The difference is that the clutches are at different positions on this axis (i.e. one in front of the other) and the same size ... The DCT clutches are either "wet" or "dry" and are similar to the clutches used in most motorcycles. Wet-clutches are bathed in ... Another design (as used by the Volkswagen DQ200 transmission) arranges two identical-size clutches located side-by-side. This ... Therefore, the outer clutch pack has a larger diameter than the inner clutch pack. Many DCTs for tractors (such as the ...
Females probably have a clutch size just one egg. Size at hatching is 11 mm (0.4 in) in snout-vent length; the tail adds to ... Clutch size; hatchling size" (PDF). Herpetological Review. 39 (2): 221. Species Coleodactylus natalensis at The Reptile ...
It has a clutch size of 2 meaning it releases 2 eggs per breeding event. These eggs have a soft shell, and their incubation ... Godfray, H. C. J.; Partridge, L.; Harvey, P. H. (1991). "Clutch Size". Annual Review of Ecology and Systematics. 22: 409-429. ... Due to the large size of the head of this gecko it is able to consume prey that is quite large compared to its own body size. ... Hatchlings of this species are at this point assumed to have a similar size to those of a closely related species the ...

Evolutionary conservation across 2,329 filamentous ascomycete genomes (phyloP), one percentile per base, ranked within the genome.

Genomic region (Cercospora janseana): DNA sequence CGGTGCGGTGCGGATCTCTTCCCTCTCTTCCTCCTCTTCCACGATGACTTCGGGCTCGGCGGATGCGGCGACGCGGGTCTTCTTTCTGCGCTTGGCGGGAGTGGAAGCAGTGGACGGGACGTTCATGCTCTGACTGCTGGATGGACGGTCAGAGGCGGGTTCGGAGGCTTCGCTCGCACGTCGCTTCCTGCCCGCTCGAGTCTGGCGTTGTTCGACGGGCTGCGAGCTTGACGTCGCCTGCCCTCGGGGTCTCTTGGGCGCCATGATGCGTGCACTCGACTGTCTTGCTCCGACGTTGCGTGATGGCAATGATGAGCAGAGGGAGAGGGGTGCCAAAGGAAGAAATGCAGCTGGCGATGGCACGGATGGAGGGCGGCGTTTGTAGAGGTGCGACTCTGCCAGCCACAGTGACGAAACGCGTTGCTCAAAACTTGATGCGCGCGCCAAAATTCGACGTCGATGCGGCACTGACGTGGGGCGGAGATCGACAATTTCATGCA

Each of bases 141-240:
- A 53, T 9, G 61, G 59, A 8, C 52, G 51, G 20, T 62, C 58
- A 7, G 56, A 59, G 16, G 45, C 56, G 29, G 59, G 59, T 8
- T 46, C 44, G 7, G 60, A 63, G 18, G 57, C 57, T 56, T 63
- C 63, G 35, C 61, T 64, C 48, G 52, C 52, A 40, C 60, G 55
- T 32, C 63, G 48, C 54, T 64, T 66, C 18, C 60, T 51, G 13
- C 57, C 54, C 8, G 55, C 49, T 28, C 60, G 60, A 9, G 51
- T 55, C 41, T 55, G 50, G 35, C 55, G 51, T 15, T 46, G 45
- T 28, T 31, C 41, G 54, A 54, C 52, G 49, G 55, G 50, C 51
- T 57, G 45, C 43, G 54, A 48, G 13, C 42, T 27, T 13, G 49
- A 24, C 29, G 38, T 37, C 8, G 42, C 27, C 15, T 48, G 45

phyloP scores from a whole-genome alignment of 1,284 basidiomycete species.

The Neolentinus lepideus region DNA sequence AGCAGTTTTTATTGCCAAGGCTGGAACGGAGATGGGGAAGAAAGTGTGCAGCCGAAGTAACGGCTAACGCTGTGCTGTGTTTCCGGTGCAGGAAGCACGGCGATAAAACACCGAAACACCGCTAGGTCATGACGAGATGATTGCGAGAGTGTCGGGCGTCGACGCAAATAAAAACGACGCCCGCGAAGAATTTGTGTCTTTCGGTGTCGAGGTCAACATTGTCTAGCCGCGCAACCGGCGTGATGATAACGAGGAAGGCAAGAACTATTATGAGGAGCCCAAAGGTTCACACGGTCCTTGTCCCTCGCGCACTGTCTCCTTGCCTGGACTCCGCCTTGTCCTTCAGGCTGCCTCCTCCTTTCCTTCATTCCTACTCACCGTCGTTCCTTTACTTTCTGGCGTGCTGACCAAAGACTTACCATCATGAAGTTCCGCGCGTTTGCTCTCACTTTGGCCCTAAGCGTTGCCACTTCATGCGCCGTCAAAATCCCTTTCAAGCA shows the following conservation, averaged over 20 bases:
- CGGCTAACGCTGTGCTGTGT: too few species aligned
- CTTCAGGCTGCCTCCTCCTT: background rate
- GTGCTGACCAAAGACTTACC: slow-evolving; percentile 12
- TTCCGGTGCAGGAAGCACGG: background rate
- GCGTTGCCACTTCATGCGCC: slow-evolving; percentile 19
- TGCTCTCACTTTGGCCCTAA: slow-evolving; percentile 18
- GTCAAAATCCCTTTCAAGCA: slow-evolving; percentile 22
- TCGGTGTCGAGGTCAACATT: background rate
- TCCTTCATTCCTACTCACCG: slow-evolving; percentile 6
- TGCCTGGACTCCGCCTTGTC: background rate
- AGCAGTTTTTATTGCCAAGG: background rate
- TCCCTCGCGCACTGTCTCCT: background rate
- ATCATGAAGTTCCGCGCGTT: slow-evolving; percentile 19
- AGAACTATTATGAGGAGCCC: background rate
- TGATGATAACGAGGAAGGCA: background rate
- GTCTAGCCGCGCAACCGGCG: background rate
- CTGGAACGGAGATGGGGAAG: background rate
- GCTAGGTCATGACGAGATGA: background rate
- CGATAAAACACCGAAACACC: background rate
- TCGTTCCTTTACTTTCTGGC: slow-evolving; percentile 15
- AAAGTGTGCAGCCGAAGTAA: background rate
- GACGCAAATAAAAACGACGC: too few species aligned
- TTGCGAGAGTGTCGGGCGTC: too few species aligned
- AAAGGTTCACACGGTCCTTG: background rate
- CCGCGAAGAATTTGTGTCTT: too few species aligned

"Clutch size". AROD. "Threats to Ctenotus strauchii ". Arod. Boulenger GA (1887). Catalogue of the Lizards in the British Museum ... This contrasts with other skink species which are live bearers (viviparous). Egg clutch size is unknown. The conservation ...
Valetti, J.A.; Grenat, P.; Otero, M.A.; Martino, A. (2011). "Clutch size. Pleurodema cordobae (Octoploid Pleurodema)". ... Pleurodema cordobae adults are relatively small in size and possess short snouts. The dorsal body surface is yellow in color ...
Clutch Size". Herpetological Review 44 (4): 697. Cope ED (1860). "Catalogue of the Colubridæ in the Museum of the Academy of ...